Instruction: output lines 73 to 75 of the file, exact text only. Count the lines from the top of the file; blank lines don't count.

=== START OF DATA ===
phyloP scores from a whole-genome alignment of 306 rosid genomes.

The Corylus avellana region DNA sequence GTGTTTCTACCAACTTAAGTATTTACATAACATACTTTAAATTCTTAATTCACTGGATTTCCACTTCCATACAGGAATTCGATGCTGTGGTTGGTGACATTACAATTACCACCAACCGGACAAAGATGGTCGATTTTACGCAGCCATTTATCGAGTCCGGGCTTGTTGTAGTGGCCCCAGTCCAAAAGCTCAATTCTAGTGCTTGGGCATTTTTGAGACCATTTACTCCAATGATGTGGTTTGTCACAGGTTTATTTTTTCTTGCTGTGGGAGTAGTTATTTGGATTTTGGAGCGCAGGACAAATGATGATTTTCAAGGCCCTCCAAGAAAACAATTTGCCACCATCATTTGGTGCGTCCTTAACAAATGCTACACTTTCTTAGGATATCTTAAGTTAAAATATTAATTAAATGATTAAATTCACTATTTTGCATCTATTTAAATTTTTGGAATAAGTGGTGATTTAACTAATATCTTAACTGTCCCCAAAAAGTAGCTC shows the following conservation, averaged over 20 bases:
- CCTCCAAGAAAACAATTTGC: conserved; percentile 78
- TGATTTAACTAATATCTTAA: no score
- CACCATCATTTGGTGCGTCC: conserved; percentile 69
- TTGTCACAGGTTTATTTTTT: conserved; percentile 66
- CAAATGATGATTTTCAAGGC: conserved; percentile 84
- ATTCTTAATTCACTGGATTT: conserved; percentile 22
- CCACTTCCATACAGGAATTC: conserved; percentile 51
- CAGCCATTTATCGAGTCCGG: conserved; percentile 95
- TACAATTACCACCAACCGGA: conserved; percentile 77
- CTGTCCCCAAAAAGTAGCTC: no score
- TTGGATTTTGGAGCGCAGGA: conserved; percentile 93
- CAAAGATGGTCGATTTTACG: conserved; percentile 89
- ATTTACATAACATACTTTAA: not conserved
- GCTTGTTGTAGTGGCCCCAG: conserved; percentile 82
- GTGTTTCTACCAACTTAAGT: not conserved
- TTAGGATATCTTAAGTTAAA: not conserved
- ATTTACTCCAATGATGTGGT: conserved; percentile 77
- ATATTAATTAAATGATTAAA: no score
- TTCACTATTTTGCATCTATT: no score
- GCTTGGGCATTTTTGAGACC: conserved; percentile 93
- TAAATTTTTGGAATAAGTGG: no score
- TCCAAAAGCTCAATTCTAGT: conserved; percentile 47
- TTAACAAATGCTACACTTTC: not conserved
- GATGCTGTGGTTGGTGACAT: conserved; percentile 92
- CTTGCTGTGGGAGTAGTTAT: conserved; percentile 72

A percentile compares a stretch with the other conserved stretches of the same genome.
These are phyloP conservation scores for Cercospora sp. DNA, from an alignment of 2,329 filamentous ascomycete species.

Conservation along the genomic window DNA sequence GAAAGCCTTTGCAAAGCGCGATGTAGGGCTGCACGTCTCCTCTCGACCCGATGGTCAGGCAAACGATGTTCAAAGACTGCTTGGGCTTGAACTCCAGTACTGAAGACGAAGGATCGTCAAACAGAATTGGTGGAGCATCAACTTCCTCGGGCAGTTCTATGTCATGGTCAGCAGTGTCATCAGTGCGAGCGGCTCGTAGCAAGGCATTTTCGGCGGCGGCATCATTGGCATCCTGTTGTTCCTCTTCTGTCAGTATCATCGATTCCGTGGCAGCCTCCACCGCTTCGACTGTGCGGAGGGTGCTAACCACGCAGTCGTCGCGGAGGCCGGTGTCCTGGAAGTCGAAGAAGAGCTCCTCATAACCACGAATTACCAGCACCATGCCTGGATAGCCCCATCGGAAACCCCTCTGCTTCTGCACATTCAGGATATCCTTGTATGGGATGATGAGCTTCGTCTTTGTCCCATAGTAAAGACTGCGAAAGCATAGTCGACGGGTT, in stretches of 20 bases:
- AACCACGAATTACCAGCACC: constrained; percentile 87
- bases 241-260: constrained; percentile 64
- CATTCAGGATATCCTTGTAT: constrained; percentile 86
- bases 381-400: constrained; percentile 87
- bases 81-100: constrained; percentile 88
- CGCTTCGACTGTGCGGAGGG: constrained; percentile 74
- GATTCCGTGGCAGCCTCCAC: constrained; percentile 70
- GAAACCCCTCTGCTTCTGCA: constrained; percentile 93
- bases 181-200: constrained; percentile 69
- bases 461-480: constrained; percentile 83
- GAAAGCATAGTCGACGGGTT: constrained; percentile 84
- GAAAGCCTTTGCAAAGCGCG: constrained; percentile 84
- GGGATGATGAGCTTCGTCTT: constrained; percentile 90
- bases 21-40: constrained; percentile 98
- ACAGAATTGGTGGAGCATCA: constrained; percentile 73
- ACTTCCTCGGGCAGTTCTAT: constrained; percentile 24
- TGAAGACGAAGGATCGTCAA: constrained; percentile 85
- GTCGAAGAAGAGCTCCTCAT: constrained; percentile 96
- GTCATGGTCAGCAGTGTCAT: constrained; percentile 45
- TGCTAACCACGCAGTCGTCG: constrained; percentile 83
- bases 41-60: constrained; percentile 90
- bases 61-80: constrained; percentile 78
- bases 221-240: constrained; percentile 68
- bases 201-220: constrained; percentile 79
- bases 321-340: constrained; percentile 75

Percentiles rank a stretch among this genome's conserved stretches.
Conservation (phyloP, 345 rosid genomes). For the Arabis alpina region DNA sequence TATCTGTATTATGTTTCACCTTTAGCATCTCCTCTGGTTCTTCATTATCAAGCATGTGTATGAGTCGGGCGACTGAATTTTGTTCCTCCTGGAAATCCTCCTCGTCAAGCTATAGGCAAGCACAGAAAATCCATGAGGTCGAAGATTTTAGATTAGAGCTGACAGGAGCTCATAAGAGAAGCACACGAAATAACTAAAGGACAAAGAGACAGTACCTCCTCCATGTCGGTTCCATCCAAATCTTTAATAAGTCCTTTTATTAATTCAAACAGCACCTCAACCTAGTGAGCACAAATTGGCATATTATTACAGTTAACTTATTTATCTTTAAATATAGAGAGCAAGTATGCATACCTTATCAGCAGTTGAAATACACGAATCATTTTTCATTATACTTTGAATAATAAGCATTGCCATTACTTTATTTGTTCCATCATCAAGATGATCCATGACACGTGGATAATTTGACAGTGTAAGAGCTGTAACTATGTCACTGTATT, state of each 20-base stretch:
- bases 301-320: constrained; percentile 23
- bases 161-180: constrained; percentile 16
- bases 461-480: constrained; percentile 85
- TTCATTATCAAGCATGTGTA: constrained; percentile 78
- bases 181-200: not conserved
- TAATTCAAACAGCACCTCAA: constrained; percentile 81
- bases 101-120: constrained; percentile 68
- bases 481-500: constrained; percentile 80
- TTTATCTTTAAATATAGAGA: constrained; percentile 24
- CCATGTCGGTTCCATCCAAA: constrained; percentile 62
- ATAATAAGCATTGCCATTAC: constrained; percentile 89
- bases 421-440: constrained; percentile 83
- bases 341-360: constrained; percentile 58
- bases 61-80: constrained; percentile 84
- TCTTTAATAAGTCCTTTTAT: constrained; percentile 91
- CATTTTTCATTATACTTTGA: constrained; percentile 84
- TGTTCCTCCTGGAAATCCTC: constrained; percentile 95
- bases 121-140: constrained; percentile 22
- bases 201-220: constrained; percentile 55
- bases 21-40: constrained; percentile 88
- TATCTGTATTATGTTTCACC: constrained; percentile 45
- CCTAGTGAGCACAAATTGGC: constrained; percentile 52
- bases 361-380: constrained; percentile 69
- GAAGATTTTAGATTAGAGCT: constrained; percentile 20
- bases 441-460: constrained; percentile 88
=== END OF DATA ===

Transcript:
- CATTTTTCATTATACTTTGA: constrained; percentile 84
- TGTTCCTCCTGGAAATCCTC: constrained; percentile 95
- bases 121-140: constrained; percentile 22